First of all thanks for posting this, it is a rare good question here on PaleoHacks. Hopefully people will vote it up for future reference.
From what I understand about food sensitivities, there appears to be some mechanism by which the healthier the gut, the more sensitive it becomes to the normal offenders. If anything it means that you are reacting how you should, or perhaps more acutely.
Personally I think 'listening to our bodies' is about as useful as 'everything in moderation'. I would rather aim for perfection and reap the benefits of almost getting there.
On your comment of 'psycho-somatic suggestion', honestly I think there is something to this which I think can be seen in the carb-phobia that manifests itself in all manner of symptoms not actually produced by the carbohydrate itself. I.e. Someone franticly worries about their last 'binge' only to find out later that 500g of starchy vegetable is still less than 150g of carbohydrate. Funny how a lot of previous healthy low-fat individuals used to say eating fat made them sick and now they are bathing in the ecstasy of butter.
Anyway I think more focus specifically on restoring healthy gut flora (http://bit.ly/WNMbk9), would be the way forward and if you are still unsure about white rice (http://bit.ly/WjdG8B).
I think there is little reason to use wheat when there are equally cheap and less toxic 'staples' such as white rice. Sorry I haven't really answered your question, if I find any better information I will update this.
on February 05, 2013
at 12:57 PM
In my mind, food intolerances all come to leaky gut and gut health. They are a symptom rather than a cause of health issues. There's a reason that most people can consume wheat and other grains without issue (this does fly in the face of paleo wisdom). Grains are, in and of themselves, not harmful. Goes for just about all foodstuffs.
Now, whether you'll adjust back to grain consumption and what effect that will have on you. That depends on the state of your gut. But after 2 years, if your gut was going to be healed, it should be healed. There are many people who have irreversibly damaged their gut, and simply cannot fix the damage enough to tolerate some foods. Speaking from personal experience, I never had overt intolerances. I only ever experienced minor malaise adding grains back after being paleo for some time, and eventually even that stopped. I take that as meaning I had a slightly leaky gut, with reversible damage/inflammatiaon, which over time was healed and proper gut/immune function was restored.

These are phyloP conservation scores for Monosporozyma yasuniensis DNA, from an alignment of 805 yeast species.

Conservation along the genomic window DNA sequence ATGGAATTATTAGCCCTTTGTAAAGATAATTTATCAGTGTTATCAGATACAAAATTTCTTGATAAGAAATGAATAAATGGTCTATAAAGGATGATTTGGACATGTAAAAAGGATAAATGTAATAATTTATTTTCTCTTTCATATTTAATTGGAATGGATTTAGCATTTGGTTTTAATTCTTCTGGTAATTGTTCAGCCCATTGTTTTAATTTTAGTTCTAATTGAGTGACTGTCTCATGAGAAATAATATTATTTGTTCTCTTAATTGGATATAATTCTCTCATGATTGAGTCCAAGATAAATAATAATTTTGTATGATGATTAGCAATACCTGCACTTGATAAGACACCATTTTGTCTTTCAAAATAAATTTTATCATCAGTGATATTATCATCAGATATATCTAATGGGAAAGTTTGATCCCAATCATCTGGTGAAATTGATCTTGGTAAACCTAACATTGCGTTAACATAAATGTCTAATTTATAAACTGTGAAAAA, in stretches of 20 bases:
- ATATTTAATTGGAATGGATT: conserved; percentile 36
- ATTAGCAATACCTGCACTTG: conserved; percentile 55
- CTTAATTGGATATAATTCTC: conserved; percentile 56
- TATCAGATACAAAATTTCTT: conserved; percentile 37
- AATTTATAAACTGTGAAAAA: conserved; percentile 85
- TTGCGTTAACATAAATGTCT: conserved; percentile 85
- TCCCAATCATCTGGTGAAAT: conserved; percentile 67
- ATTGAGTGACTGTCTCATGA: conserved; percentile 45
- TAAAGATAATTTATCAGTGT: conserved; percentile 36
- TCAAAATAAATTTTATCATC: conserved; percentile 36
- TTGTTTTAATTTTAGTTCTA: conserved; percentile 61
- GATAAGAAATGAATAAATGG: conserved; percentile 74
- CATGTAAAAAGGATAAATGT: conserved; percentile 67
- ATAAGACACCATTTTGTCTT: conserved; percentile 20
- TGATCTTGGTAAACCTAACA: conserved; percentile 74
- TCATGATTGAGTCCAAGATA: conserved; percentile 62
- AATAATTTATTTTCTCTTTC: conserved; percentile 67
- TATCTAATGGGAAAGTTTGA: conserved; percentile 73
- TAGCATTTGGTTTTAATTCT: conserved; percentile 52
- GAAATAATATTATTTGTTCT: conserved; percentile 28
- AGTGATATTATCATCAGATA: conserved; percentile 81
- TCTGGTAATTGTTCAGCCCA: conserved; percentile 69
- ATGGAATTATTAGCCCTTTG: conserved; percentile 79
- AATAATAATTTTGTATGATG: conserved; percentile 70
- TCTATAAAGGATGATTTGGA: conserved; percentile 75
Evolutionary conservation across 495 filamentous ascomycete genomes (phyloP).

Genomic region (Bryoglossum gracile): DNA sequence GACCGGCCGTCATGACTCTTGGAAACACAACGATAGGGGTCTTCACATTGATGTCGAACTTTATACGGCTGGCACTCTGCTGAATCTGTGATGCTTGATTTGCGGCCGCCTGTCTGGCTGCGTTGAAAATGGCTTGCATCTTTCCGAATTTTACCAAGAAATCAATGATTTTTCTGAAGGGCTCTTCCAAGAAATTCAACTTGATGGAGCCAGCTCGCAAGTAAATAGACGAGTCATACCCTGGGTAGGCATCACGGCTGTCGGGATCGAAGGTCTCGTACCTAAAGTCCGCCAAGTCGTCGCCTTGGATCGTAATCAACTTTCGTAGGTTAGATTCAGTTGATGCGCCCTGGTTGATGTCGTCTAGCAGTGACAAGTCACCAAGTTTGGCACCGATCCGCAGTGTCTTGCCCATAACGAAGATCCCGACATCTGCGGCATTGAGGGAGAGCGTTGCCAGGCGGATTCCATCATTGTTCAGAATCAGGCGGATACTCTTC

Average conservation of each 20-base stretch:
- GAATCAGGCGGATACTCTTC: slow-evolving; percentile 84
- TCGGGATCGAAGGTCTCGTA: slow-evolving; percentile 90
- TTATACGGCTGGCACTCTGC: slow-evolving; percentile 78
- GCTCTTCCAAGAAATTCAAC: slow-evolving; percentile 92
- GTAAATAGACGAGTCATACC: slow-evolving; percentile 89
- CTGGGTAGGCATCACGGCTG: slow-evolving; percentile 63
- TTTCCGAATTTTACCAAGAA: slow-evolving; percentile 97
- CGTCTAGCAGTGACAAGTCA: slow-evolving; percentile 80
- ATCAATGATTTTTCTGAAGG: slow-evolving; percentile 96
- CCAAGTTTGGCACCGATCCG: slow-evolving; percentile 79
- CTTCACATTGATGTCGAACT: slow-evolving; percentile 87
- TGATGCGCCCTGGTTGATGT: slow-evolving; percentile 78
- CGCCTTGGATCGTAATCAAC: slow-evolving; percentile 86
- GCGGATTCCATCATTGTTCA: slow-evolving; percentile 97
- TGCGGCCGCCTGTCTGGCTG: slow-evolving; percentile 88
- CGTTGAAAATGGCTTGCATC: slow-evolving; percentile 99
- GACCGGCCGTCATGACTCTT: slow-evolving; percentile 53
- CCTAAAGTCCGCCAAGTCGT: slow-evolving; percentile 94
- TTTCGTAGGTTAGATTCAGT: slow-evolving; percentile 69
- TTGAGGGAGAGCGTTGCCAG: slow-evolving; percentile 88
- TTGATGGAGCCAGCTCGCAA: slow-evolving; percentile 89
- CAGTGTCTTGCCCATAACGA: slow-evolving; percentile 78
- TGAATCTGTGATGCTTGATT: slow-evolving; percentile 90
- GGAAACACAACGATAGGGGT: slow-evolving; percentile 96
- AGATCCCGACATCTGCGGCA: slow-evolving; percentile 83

Of course, I could be misinterpreting what my body is telling me. Listening to your body is not an exact science. My whole theory could be junk.
on February 05, 2013
at 07:36 PM
ZenFire, 70% psoriasis clearance in three weeks is quite extraordinary. You've hit upon something important. It would be unfortunate to back track after this success, albeit financial constraints is very understandable.
Like you, I have psoriasis and I have used diet as a means to tackle it. Just by going gluten free and dairy free cleared up my symptoms tremendously within a few months. But I also suffered from IBS, and so it was pretty obviously my gut was a mess ... and a contributor to psoriasis flares. Going grain/starch free really did a great job in healing my gut, and my psoriasis improved further ... at glacial speed. Going low carb, getting H. pylori eradicated, and taking the supplements recommended in Perfect Health Diet has helped further (..my IBS is just about gone). Like you, I want to reintroduce forbidden food at some point. Rice and/or potato is my first choice. But I want to wait at least a full year of being on Paleo before pushing the envelope, and I have a couple of months to go.
Finally, the effectiveness of a Paleo diet on an autoimmune disease is highly variable. I think in > 50% of the cases Paleo can help significantly. But there will be a large number of folks who will remain frustrated.
Best of luck to you.
on February 05, 2013
at 01:18 PM